This is not, however, a wisdom born of skepticism. If we were to position Terman in terms of traditional Jewish religious attitudes, his passion for God’s creation and his openness to worldly experience would place him closer to Hasidism than to its opponents, the rationalistic Mitnagdim. He is a populist rather than an elitist, and he identifies strongly with the quasi-mythical figures he calls in his opening poem, “Tormented Meshuggenehs,”
all over and off this world,
measuring distance between our dreams and the stars,
the ones who wrote the testaments,
the commentaries on the commentaries,
the interpreters, the ones who exclaimed:
You haven’t seen nothing yet!
This world is but preparation! (3)
I’m not sure which rabbis Terman has in mind, but I guess that’s not the point. Religious enthusiasm equates to poetic enthusiasm, and like many poets, Terman is inventing his spiritual forbears. While the poet and his family “eat of the soil— / basil into pesto, tomatoes into sauce,” he invokes these “so-called masters” to “disclose the secrets only you know.” Meanwhile, “We move from book to garden, from garden to book.” “Why look deeper than the garment of the moment?” he asks, and that seems to be one of these rabbinical meshuggenehs’ deepest secrets.
Every poetic style has its risks. Prophetic romanticism can go rhetorically overboard and fall into incoherence. The pedagogical intent behind the historicism of The Cantos or The Maximus Poems can turn the poetry into something resembling an encyclopedia article. The insouciance of the New York School occasionally borders on cuteness. The theory behind language writing is frequently more interesting than the poetry itself. In Terman’s case, the risk involved in his straightforward, expressive, first-person free verse is sentimentality. Terman understands this and takes up the challenge. “Of Longing and Chutzpah” (he often sprinkles his poems with Yiddish) is a sequence in memory of his mother. The Jewish mother! The Jazz Singer, Reznikoff’s Kaddish, Ginsberg’s Kaddish, Portnoy’s Complaint, and an uncounted number of Jewish jokes (“Help! Help! My son the doctor is drowning!”). Need I say more? Yet Terman successfully steers a course with remarkable aplomb, partly because, indeed, his mother was one chutzapadik lady, earthy, vital, and at times almost mythic, at least in the eyes of her son. In the first poem, she gives mouth to mouth resuscitation to a man rescued at the pool:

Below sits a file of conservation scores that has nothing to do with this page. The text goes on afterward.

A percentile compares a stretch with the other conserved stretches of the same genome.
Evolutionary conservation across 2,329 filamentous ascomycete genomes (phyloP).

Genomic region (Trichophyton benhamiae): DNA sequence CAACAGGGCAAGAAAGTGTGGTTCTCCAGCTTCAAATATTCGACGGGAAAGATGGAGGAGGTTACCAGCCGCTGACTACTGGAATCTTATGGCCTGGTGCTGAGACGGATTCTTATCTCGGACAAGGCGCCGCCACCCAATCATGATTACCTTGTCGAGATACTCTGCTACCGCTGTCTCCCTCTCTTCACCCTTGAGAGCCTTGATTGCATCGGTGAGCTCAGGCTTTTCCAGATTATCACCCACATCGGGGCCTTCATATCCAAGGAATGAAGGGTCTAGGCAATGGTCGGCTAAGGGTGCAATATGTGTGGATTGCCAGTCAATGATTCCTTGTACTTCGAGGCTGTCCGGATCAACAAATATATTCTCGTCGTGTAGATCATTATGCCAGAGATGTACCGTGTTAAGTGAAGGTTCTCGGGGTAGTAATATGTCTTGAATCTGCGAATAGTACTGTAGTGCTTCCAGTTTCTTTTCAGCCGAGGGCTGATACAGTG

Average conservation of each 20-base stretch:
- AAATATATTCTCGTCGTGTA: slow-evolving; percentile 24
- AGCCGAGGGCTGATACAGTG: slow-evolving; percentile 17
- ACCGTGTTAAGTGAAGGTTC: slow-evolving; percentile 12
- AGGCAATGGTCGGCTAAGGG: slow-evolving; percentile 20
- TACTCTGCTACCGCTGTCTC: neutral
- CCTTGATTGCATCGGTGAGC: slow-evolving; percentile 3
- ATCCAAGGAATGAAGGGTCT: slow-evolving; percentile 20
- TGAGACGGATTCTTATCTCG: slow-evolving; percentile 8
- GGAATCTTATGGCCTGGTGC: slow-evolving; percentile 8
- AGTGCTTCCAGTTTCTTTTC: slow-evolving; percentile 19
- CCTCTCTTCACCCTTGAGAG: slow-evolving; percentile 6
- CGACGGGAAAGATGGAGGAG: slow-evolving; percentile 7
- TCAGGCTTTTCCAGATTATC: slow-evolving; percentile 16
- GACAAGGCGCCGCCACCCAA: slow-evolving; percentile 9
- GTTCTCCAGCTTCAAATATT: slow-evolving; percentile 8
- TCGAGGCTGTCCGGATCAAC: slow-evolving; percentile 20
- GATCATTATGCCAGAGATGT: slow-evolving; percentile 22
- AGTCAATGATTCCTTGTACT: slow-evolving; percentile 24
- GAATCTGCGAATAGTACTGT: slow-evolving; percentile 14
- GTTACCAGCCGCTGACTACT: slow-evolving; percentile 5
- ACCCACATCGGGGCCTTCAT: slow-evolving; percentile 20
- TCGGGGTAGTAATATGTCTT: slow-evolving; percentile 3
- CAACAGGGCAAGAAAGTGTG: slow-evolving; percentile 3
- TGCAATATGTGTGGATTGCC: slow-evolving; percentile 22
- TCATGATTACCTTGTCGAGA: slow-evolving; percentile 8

releases all of her breath into this stranger,
and I am full of anger and longing,
and he gasps and spits, his eyes opening,
and the crowd stepping back and gawking
at my mother, who is hovering, and he rises. (35)
A hovering spirit, a female emanation of divinity, a bringer of life—the Shekhinah. But then again, we learn in the next poem,
to the bathroom, sits me down
on the toilet, flashes the rusty scissors
in the dim light, The Honeymooners
audible from the next room. She snips
until I protest, then snips some more,
sculpting me into the straight-A student,
the boy that helps around the house,
the boy she wants to be a mensch
and marry a Jewish woman but
doesn’t forget his mother, building
her a home for her declining years
and, when the time comes, lights
a candle and recites the kaddish
on her yahrzeit. Snip, snip, snip. (36)